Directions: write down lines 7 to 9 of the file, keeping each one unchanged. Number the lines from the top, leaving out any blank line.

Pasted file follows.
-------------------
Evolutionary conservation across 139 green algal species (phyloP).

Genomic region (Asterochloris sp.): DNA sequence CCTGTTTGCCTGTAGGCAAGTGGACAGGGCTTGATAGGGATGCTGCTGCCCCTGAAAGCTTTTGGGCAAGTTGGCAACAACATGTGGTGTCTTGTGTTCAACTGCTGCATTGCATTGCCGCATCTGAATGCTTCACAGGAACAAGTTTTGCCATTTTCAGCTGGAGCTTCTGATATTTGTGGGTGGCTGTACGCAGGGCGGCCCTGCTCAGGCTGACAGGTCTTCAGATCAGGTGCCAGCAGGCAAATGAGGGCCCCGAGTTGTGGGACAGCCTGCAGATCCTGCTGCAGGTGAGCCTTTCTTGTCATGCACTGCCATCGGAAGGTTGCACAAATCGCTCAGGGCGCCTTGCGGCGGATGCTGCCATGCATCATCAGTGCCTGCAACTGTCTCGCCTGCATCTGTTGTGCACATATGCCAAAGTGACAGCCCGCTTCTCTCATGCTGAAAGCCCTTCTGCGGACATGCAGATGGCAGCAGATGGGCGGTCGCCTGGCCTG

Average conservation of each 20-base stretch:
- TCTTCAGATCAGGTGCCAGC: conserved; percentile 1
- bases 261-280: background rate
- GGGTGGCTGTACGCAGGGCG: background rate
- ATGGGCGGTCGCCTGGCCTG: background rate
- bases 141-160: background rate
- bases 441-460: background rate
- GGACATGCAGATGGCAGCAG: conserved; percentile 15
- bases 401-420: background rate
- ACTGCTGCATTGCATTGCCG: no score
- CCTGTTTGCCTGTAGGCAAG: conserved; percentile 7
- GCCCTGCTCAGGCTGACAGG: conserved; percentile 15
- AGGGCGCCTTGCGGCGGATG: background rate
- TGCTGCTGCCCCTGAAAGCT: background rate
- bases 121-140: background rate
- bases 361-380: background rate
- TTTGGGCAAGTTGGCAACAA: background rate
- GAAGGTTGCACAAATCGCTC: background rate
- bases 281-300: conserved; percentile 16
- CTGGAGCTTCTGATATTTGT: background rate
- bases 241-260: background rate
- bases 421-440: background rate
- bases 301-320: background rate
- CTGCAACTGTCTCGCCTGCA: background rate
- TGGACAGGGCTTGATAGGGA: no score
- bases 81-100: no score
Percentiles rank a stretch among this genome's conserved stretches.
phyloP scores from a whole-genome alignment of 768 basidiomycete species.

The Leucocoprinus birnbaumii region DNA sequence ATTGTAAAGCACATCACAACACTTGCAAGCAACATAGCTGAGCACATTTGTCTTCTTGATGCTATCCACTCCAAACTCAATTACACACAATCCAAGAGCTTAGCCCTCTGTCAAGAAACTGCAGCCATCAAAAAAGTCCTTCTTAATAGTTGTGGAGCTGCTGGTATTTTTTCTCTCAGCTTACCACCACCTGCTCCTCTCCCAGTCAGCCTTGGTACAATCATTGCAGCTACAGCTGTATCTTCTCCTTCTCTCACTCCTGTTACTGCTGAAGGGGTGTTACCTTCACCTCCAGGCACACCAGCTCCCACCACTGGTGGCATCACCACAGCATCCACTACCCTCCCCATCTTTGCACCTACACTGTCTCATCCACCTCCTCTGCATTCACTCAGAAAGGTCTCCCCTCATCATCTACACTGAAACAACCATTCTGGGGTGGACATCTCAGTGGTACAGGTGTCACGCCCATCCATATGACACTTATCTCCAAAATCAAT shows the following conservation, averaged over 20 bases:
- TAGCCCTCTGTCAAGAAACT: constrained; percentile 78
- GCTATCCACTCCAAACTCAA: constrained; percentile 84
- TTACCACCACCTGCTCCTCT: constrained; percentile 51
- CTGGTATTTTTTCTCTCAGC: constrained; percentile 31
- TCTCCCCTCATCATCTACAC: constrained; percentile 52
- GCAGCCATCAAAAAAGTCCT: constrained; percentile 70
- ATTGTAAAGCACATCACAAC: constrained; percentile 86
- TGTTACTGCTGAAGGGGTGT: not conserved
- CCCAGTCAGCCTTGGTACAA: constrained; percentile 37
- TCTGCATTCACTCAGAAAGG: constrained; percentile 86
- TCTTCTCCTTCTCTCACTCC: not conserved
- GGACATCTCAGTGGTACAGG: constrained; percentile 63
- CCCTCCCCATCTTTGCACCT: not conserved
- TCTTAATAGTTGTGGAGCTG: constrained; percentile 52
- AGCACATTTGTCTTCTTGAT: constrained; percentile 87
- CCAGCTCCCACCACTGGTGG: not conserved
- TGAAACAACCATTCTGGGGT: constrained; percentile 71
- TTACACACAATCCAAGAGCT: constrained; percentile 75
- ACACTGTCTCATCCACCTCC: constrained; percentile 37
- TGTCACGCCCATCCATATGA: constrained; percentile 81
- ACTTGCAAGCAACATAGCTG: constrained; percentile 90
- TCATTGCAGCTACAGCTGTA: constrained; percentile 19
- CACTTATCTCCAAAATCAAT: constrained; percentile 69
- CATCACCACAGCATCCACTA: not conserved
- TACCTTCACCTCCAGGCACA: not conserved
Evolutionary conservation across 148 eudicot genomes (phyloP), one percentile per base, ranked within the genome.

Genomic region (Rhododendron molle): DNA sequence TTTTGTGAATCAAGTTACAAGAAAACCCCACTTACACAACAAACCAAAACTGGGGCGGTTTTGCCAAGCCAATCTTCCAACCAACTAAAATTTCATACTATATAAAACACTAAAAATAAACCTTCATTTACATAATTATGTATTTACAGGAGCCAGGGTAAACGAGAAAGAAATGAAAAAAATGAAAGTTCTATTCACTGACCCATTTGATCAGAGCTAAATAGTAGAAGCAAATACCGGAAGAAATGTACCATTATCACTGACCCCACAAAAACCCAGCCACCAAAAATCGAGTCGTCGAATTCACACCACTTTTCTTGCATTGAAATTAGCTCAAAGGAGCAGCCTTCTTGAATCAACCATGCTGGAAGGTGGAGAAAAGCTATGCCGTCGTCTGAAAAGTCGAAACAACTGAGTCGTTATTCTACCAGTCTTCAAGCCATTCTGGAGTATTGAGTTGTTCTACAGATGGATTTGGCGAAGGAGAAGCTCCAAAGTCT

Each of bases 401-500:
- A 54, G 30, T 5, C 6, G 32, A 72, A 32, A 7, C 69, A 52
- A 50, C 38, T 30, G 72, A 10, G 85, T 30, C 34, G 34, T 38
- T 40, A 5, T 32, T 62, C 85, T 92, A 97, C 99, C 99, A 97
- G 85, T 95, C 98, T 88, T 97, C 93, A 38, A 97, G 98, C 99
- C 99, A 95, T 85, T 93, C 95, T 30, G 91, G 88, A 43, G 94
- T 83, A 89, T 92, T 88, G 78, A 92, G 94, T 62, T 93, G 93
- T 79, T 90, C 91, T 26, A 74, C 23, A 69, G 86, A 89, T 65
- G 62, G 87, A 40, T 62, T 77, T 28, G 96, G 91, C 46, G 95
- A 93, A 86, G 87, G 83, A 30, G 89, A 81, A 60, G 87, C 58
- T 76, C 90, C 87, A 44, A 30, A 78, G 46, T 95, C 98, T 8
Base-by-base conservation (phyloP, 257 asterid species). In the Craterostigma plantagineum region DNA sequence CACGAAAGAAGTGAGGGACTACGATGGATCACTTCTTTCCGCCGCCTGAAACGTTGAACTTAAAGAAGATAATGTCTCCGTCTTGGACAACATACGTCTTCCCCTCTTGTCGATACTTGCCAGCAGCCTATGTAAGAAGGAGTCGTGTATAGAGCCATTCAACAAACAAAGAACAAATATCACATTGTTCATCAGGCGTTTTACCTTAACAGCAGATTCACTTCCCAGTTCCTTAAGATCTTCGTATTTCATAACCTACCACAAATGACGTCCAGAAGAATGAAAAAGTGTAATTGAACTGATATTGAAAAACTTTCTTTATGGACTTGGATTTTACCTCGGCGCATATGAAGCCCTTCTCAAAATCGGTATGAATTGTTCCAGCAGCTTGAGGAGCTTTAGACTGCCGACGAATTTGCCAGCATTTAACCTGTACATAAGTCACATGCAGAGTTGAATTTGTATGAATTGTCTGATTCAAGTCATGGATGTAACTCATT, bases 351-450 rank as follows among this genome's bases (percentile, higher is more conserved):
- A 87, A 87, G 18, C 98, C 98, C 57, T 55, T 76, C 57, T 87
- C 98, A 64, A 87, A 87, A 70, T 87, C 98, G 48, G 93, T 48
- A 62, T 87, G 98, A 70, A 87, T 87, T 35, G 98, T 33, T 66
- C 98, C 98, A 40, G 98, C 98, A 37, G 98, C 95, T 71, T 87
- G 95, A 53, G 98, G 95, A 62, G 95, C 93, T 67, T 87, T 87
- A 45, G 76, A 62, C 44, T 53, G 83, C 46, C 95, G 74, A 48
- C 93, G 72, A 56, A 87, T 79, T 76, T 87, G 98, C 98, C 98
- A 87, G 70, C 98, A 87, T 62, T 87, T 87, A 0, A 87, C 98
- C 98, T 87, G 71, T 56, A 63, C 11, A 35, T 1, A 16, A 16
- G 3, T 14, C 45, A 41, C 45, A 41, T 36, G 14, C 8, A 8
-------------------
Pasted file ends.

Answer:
- ATGGGCGGTCGCCTGGCCTG: background rate
- bases 141-160: background rate
- bases 441-460: background rate